Let us not aban­don the elderly

Malta Independent - - LETTERS -

The elderly are greatly trea­sured by Pope Fran­cis. Suf­fice to say that he men­tions them many times in his in­nu­mer­able speeches. The Ar­gen­tinean Pon­tiff is con­cerned that the elderly to­day risk be­ing crushed by the throw­away cul­ture of our times.

The bottom line mes­sage of his ad­dress to mem­bers of the Pon­tif­i­cal Academy for Life, who met in Rome for their Gen­eral Assem­bly in March, was sim­ply this: We must not aban­don the elderly! In his ob­ser­va­tions to the Assem­bly which cen­tred on the theme “As­sist­ing the elderly and pal­lia­tive care”, Pope Fran­cis said that pal­lia­tive care “is an ex­pres­sion of the prop­erly human at­ti­tude of tak­ing care of one an­other, es­pe­cially of those who suf­fer. It bears wit­ness that the human per­son is al­ways pre­cious, even if marked by age and sick­ness”.

Fur­ther­more, the Holy Fa­ther spoke of the obli­ga­tion of honour­ing the elderly, which he linked with the bi­b­li­cal com­mand­ment to hon­our one’s par­ents. He said the Word of God has a harsh warn­ing for those peo­ple who ne­glect or treat their par­ents badly. Pope Fran­cis stated that this con­dem­na­tion is in force even to­day when par­ents, “having be­come older and less use­ful, are marginal­ized to the point of aban­don­ment”. The Holy Fa­ther clar­i­fied that “to hon­our” can be com­pre­hended in our times “as the duty to have ex­treme re­spect and to take care of those who, be­cause of their phys­i­cal or so­cial con­di­tion, could be left to die, or ‘made to die’.”

The Pon­tiff ex­plained that pal­lia­tive care ac­knowl­edges, at the con­clu­sion of life, the in­trin­sic value of each and ev­ery human per­son. He ex­horted those who are re­spon­si­ble for pal­lia­tive care to main­tain this spirit of service and to al­ways re­mem­ber that “all med­i­cal knowl­edge is truly sci­ence, in its most noble sense” if and only if it es­pouses the vi­sion of the true good of the human be­ing, a good that can never be at­tained when it goes against human life and dig­nity. Hence, as the Pope said, “it is this ca­pac­ity for service to the life and dig­nity of the sick, even when they are old, that is the mea­sure of the true progress of medicine, and of all so­ci­ety.”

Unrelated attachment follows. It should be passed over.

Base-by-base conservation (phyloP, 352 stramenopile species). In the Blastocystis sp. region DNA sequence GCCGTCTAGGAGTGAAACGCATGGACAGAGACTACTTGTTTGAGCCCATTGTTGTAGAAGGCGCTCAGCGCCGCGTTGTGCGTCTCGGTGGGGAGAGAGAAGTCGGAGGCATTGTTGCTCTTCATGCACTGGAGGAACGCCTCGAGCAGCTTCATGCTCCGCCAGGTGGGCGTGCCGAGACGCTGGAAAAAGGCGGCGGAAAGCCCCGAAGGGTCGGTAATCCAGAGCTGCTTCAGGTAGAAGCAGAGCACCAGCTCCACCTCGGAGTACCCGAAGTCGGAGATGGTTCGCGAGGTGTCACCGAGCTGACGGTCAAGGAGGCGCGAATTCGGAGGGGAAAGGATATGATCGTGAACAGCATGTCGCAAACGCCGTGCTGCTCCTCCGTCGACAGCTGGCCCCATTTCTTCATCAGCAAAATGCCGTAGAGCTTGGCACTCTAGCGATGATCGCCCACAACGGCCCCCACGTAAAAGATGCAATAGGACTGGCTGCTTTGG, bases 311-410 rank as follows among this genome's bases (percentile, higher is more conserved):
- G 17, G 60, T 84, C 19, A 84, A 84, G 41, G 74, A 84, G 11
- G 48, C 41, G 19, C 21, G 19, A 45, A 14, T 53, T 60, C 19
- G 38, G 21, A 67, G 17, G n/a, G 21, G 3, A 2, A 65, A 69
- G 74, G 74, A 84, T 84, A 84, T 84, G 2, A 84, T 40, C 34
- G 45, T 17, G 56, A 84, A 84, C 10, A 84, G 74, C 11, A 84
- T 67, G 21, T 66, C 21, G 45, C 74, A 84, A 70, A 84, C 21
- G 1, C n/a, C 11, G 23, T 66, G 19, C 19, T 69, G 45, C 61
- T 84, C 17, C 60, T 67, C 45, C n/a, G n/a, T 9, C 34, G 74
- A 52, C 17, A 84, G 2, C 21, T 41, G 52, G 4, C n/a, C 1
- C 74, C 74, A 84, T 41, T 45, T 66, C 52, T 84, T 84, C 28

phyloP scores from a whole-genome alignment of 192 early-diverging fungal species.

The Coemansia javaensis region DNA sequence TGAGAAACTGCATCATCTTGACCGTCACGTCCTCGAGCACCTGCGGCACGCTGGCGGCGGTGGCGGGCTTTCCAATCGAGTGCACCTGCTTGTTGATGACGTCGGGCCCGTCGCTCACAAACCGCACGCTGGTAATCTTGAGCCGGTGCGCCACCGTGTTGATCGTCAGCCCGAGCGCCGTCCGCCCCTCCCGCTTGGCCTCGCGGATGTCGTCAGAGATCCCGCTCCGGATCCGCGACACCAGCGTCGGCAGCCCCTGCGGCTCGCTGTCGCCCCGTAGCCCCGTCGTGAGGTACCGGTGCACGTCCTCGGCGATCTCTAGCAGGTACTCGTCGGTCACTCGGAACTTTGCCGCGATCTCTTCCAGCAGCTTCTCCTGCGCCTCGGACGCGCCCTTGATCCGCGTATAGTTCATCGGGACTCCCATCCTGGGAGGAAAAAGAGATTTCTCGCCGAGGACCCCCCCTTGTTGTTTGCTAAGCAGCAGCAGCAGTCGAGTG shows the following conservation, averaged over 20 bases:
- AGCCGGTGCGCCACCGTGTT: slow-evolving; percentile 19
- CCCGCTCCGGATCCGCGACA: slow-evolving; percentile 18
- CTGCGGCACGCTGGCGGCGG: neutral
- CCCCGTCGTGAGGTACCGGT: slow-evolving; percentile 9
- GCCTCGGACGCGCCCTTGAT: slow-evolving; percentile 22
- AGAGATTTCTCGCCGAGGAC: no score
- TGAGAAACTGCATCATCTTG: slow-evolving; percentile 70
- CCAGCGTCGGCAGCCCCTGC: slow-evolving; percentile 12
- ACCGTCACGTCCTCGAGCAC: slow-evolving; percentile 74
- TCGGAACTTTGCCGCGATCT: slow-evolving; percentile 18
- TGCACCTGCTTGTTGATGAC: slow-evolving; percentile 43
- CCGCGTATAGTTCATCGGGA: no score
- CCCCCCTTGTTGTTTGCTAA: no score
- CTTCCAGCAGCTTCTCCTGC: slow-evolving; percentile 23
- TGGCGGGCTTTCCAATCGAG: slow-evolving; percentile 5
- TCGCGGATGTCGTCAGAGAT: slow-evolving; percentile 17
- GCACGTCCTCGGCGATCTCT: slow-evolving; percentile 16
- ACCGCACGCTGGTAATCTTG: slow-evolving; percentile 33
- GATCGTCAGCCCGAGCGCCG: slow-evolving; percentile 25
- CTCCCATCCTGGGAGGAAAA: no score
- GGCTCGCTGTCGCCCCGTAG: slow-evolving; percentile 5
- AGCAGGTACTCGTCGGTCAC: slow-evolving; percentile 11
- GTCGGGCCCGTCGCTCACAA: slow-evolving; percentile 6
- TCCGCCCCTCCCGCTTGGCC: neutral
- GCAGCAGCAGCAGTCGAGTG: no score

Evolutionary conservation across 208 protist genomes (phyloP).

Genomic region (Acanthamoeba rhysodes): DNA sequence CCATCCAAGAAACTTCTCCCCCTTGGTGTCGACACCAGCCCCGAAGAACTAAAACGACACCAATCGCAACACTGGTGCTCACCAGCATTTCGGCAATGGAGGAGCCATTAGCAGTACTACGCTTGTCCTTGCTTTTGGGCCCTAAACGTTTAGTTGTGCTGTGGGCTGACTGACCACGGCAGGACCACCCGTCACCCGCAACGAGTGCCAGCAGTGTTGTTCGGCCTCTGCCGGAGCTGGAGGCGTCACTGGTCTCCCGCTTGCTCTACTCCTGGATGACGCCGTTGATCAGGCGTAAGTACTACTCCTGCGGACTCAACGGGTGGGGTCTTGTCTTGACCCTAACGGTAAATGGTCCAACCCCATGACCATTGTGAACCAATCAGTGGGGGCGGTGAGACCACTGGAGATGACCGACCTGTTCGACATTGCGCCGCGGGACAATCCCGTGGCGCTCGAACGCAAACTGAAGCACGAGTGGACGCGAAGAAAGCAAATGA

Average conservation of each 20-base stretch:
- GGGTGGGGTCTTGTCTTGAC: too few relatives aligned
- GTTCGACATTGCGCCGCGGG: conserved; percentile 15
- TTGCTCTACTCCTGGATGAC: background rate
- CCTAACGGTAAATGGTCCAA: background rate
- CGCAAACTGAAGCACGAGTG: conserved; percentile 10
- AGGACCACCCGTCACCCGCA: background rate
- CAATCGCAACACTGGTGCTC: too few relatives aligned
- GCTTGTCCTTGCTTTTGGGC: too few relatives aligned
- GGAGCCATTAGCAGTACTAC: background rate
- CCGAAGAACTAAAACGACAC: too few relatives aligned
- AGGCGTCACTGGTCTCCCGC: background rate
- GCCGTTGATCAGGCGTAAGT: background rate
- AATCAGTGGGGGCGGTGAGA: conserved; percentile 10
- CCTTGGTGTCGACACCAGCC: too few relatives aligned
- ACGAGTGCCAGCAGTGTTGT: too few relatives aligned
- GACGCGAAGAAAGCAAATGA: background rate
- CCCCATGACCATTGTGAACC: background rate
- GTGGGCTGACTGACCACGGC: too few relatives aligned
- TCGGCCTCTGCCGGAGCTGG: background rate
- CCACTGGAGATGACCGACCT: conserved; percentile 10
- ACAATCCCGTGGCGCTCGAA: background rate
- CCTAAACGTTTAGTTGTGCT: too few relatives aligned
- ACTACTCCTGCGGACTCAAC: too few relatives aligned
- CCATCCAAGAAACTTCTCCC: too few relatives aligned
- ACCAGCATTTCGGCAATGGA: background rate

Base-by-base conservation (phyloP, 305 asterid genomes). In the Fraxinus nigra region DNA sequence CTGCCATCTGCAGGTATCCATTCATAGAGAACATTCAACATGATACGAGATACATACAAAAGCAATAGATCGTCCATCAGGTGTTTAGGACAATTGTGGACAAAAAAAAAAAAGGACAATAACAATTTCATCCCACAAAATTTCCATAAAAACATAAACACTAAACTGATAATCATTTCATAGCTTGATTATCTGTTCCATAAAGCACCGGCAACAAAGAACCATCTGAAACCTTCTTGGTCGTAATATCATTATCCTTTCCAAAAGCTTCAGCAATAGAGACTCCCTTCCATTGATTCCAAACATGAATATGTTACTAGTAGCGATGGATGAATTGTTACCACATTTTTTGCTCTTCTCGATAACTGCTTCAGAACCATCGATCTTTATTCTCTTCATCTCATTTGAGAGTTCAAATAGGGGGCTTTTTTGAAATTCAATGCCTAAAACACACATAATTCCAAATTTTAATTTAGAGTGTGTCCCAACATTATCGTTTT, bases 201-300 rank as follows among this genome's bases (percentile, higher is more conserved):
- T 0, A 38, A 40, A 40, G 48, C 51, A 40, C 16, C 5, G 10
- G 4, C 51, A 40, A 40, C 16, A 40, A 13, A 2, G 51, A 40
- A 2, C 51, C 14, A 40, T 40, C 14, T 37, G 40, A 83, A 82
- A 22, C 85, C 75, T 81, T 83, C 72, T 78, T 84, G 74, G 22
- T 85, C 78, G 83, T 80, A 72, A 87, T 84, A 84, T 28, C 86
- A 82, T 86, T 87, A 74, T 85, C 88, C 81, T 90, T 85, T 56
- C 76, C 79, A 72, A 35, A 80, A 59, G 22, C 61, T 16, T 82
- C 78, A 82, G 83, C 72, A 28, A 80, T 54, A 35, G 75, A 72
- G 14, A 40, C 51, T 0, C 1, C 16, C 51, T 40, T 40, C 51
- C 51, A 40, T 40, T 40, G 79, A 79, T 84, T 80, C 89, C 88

In his ad­dress to the par­tic­i­pants in the Ju­bilee of Vol­un­teers and Agents of Mercy in Septem­ber in Rome, Pope Fran­cis told them: “Human mercy also does not be­come such – namely human and mercy – un­til it has reached con­crete­ness in daily ac­tion. The Apos­tle John’s ad­mo­ni­tion is al­ways valid: ‘Lit­tle chil­dren, let us not love in words or speech but in deed and in truth’ (1 John 3:18). The truth of mercy is ver­i­fied, in fact in our daily ges­tures, which ren­der vis­i­ble God’s ac­tion in our midst.”

Pope Fran­cis truly lives what he preaches. In fact, in Jan­uary of this year the Pope vis­ited the Bruno Buozzi nurs­ing home on the out­skirts of Rome be­fore head­ing to the Casa Iride, which pro­vides care for per­sons who are in a con­tin­ual veg­e­ta­tive state and also sup­ports their fam­i­lies. This sur­prise visit was an­nounced on the of­fi­cial Ju­bilee of Mercy twit­ter feed. The pho­tos taken show Pope Fran­cis meet­ing 30 res­i­dents in the nurs­ing home and shar­ing a drink with them. The of­fi­cial web­site of the Ju­bilee of Mercy re­ported that “this im­pro­vised visit took ev­ery­one by sur­prise, and helped peo­ple un­der­stand the im­por­tance of the words spo­ken by Pope Fran­cis against a cul­ture of waste, and the great value the elderly and grand­par­ents have in the Church and so­ci­ety.”

The sec­ond fa­cil­ity which Pope Fran­cis vis­ited houses seven pa­tients who are in a per­pet­ual veg­e­ta­tive state. The com­mu­niqué claimed that this ges­ture by the Holy Fa­ther “demon­strates the great value of human life, and the dig­nity with which it must al­ways be re­spected.”

If, in our so­ci­ety, the elderly and sick, risk be­ing ne­glected, what can we do to be close to them? Are we hu­manly smart enough to as­sume our re­spon­si­bil­i­ties and start car­ing for them? Bear­ing in mind, as Pope Fran­cis once said, that the elderly are a trea­sure to our so­ci­ety?

Fr Mario At­tard OFM Cap Marsa

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